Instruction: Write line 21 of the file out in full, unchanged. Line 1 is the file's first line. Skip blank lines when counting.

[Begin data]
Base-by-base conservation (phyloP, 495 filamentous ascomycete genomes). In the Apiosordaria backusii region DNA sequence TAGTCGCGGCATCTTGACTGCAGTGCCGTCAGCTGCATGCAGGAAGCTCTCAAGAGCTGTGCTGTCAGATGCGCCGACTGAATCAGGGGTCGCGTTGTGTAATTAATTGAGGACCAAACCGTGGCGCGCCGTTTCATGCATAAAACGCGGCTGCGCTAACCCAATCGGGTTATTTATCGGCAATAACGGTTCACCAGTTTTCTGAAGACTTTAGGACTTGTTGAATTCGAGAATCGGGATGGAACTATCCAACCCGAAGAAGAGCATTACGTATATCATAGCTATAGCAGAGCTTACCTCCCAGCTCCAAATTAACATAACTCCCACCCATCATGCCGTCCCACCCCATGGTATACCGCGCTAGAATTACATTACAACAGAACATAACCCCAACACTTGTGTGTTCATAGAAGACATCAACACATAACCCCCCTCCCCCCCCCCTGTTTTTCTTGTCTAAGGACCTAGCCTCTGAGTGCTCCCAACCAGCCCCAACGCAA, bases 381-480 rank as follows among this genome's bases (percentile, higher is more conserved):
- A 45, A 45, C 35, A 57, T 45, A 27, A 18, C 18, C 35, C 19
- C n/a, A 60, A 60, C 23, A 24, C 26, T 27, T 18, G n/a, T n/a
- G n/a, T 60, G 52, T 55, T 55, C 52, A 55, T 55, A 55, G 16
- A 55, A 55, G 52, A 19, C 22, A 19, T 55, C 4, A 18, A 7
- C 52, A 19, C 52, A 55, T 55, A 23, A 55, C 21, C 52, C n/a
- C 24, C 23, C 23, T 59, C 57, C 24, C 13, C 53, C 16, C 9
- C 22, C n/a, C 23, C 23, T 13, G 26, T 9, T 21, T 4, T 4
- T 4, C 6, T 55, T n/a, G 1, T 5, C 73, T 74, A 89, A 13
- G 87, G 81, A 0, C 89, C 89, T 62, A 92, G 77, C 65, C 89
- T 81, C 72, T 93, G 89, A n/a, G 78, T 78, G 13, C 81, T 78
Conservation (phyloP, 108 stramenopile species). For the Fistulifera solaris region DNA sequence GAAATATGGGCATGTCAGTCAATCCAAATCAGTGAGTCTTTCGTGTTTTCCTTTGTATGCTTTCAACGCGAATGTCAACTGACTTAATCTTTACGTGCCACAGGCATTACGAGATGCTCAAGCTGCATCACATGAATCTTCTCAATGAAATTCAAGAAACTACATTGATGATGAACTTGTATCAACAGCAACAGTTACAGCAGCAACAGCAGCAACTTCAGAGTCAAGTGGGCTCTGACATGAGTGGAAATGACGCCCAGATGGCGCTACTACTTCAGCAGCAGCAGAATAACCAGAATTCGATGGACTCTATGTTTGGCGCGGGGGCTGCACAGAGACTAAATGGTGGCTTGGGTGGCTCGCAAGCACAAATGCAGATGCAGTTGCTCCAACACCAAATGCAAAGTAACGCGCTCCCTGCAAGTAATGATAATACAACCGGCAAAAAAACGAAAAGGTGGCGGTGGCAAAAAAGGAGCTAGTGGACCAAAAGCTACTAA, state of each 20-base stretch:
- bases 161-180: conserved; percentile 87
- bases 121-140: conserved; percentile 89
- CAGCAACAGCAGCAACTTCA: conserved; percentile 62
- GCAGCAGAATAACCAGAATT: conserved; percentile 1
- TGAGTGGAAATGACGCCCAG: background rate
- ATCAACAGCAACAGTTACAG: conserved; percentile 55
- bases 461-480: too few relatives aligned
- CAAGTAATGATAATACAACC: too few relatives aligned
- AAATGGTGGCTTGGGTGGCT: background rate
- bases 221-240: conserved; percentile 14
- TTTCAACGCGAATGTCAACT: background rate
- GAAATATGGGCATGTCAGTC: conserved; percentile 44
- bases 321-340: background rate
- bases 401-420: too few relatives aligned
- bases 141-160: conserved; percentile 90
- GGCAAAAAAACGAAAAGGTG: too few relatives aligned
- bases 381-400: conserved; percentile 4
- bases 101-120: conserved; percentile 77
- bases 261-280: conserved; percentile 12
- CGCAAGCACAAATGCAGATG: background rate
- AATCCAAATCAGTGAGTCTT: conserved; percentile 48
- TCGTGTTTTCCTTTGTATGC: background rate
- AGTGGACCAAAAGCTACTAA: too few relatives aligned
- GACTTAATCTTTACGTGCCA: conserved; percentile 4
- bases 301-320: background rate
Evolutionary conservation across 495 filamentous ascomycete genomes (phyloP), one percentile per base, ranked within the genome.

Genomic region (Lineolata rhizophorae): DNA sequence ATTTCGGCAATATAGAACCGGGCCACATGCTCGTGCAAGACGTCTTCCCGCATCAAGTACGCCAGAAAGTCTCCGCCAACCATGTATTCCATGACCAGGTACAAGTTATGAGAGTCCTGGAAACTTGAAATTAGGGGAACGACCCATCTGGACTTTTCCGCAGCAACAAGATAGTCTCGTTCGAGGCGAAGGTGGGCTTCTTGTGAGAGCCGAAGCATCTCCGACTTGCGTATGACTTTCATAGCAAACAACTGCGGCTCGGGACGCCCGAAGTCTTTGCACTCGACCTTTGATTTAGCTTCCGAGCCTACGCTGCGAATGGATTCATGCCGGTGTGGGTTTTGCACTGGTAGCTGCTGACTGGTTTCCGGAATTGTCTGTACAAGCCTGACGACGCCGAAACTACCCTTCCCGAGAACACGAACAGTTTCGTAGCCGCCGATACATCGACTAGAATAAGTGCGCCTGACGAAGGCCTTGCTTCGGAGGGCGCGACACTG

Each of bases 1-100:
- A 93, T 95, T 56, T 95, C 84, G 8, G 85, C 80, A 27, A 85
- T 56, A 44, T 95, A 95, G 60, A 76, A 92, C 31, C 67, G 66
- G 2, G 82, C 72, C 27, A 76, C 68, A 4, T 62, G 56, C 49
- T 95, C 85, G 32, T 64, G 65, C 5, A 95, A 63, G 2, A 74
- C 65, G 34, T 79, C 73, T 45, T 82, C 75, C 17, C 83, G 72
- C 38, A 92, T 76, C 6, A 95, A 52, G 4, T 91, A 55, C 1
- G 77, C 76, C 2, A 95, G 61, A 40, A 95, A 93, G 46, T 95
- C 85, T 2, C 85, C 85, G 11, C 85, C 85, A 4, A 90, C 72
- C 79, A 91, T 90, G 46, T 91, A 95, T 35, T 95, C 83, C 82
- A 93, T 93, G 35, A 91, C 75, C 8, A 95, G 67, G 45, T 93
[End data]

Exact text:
- AAATGGTGGCTTGGGTGGCT: background rate